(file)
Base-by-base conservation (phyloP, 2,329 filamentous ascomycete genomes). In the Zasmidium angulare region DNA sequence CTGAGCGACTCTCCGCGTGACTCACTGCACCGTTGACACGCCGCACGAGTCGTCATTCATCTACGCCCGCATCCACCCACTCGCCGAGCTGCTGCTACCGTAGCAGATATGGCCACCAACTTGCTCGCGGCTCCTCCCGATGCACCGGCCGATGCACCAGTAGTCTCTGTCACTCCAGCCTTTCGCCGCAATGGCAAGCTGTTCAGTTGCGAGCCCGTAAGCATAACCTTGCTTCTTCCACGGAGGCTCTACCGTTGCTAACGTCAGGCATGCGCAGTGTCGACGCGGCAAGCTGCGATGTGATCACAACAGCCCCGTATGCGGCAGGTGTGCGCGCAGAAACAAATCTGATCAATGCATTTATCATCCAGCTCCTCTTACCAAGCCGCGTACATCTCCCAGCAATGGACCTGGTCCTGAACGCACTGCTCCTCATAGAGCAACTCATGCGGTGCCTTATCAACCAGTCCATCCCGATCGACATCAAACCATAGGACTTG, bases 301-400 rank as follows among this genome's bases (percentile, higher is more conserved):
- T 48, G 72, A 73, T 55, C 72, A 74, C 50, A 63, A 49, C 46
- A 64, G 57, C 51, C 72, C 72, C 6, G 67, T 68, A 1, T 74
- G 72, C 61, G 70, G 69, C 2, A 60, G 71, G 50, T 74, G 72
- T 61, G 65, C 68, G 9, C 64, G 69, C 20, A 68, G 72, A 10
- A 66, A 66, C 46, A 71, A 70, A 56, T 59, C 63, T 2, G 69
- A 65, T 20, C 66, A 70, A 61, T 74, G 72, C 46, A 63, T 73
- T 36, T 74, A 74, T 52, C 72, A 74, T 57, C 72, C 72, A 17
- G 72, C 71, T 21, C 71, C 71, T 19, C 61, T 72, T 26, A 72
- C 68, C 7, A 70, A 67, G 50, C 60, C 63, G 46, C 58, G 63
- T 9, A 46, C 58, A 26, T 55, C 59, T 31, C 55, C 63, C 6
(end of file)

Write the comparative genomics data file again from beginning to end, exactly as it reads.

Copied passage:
Base-by-base conservation (phyloP, 2,329 filamentous ascomycete genomes). In the Zasmidium angulare region DNA sequence CTGAGCGACTCTCCGCGTGACTCACTGCACCGTTGACACGCCGCACGAGTCGTCATTCATCTACGCCCGCATCCACCCACTCGCCGAGCTGCTGCTACCGTAGCAGATATGGCCACCAACTTGCTCGCGGCTCCTCCCGATGCACCGGCCGATGCACCAGTAGTCTCTGTCACTCCAGCCTTTCGCCGCAATGGCAAGCTGTTCAGTTGCGAGCCCGTAAGCATAACCTTGCTTCTTCCACGGAGGCTCTACCGTTGCTAACGTCAGGCATGCGCAGTGTCGACGCGGCAAGCTGCGATGTGATCACAACAGCCCCGTATGCGGCAGGTGTGCGCGCAGAAACAAATCTGATCAATGCATTTATCATCCAGCTCCTCTTACCAAGCCGCGTACATCTCCCAGCAATGGACCTGGTCCTGAACGCACTGCTCCTCATAGAGCAACTCATGCGGTGCCTTATCAACCAGTCCATCCCGATCGACATCAAACCATAGGACTTG, bases 301-400 rank as follows among this genome's bases (percentile, higher is more conserved):
- T 48, G 72, A 73, T 55, C 72, A 74, C 50, A 63, A 49, C 46
- A 64, G 57, C 51, C 72, C 72, C 6, G 67, T 68, A 1, T 74
- G 72, C 61, G 70, G 69, C 2, A 60, G 71, G 50, T 74, G 72
- T 61, G 65, C 68, G 9, C 64, G 69, C 20, A 68, G 72, A 10
- A 66, A 66, C 46, A 71, A 70, A 56, T 59, C 63, T 2, G 69
- A 65, T 20, C 66, A 70, A 61, T 74, G 72, C 46, A 63, T 73
- T 36, T 74, A 74, T 52, C 72, A 74, T 57, C 72, C 72, A 17
- G 72, C 71, T 21, C 71, C 71, T 19, C 61, T 72, T 26, A 72
- C 68, C 7, A 70, A 67, G 50, C 60, C 63, G 46, C 58, G 63
- T 9, A 46, C 58, A 26, T 55, C 59, T 31, C 55, C 63, C 6